"CDC leadership was negligent to have ignored the issues raised in the annual HHS OIG reports and the 2012-2013 press reports" by USA TODAY, Ebright said.
Ebright notes that the CDC, along with animal-health experts at the U.S. Department of Agriculture, is jointly responsible for regulating government, university and private labs working with germs and toxins that have the potential to be used as bioweapons.
"There is no basis for confidence that biosafety and biosecurity standards are higher, or that inspections are more stringent, at non-CDC bioweapons-agents labs," Ebright said.
One of the questions being explored at Wednesday's hearing is whether the current federal lab inspection system is effective enough to detect problems and ensure safety.
In 2013, USA TODAY was first to reveal an initial series of "restricted" HHS inspector general reports written in 2008, 2009 and 2010, also obtained under the FOIA, that cited CDC's labs for failing to properly secure potential bioterror agents and not training employees who work with them.
In 2012, USA TODAY obtained internal CDC e-mails and other records showing a $214 million bioterror germ lab complex at the agency's Atlanta headquarters has had repeated problems with airflow systems designed to help prevent the release of infectious diseases. The agency even used duct tape during 2007 and 2008 to seal a containment door of a lab where Q Fever research had been done.
CDC has not responded to USA TODAY's requests, under the Freedom of Information Act, filed in June 2012, for records involving lab safety and security incidents at the lab complex.
The latest set of "restricted" inspector general audits covered six federal entities conducting research on potential bioterror germs. Additional audits looked at how the agents are shipped and compliance at labs run by a sampling of universities and state, local and private labs.
For security reasons, the IG's office removed the names of the government agencies, universities and private firms that were running the labs. The specific germs or toxins were also withheld.
Among the reports' findings:
• An August 2009 report cites an undisclosed federal lab for not always restricting access to bioterror agents to approved individuals; failing to maintain complete records of who had accessed the specimens and not ensuring that individuals working with the specimens received proper training. In some cases, the agency had failed to cancel the electronic "swipe cards" and biometric access rights of people no longer authorized to be in the areas. "The Laboratory's access records showed that the three individuals entered select agent areas a total of 35 times after their access rights were terminated," the report notes.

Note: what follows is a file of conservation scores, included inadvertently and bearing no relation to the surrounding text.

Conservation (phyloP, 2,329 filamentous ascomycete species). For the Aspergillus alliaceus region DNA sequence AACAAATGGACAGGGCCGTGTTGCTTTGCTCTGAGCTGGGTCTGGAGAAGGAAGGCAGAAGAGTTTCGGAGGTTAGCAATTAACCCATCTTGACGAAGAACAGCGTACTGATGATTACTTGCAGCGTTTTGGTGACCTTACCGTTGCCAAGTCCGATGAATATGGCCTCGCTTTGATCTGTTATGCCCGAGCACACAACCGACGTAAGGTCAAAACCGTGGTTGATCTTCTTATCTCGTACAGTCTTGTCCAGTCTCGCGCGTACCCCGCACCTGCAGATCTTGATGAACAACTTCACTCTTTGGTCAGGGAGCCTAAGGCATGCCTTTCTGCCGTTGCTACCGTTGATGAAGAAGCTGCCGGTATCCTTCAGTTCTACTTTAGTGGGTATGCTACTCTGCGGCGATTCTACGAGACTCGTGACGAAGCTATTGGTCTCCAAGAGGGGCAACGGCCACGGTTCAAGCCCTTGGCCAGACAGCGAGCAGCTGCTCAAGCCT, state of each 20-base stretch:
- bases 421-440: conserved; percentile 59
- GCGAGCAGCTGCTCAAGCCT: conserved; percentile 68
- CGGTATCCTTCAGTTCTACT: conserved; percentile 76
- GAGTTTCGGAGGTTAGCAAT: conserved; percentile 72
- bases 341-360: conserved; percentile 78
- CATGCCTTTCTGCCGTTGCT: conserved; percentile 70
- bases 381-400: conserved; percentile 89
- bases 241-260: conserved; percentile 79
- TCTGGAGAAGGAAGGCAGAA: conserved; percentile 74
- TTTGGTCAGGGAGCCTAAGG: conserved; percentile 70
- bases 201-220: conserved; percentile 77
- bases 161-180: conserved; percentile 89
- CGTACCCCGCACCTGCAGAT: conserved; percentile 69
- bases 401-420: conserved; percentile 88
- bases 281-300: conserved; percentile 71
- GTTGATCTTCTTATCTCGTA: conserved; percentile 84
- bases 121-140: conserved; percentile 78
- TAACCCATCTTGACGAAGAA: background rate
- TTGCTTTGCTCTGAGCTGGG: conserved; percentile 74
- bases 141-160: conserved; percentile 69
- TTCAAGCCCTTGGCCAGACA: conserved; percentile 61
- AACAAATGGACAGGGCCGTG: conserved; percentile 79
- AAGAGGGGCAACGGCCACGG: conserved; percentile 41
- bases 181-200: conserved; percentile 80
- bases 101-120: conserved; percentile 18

• A June 2006 summary report examining labs at 15 universities found weaknesses at 11 of them. Three had incomplete inventory records. One university told auditors it "could not verify inventory records because it lacked qualified personnel to safely perform this function." Six universities were cited for issues that could have allowed unapproved individuals to access areas where specimens were stored, including one university where unapproved individuals could have generated keys for themselves and others.
• A January 2008 summary report about issues at state, local, private and commercial labs, which was sent to Julie Gerberding, the CDC's director at the time, found problems at all of them that "could have compromised the ability to safeguard select agents from accidental or intentional loss." The issues included not adequately restricting access to approved individuals, insufficient security plans and lack of documented training. Although the eight entities had agreed with auditors' recommendations for corrections, the IG noted that six months had passed and CDC lab inspectors still hadn't documented corrections and submitted reports to auditors.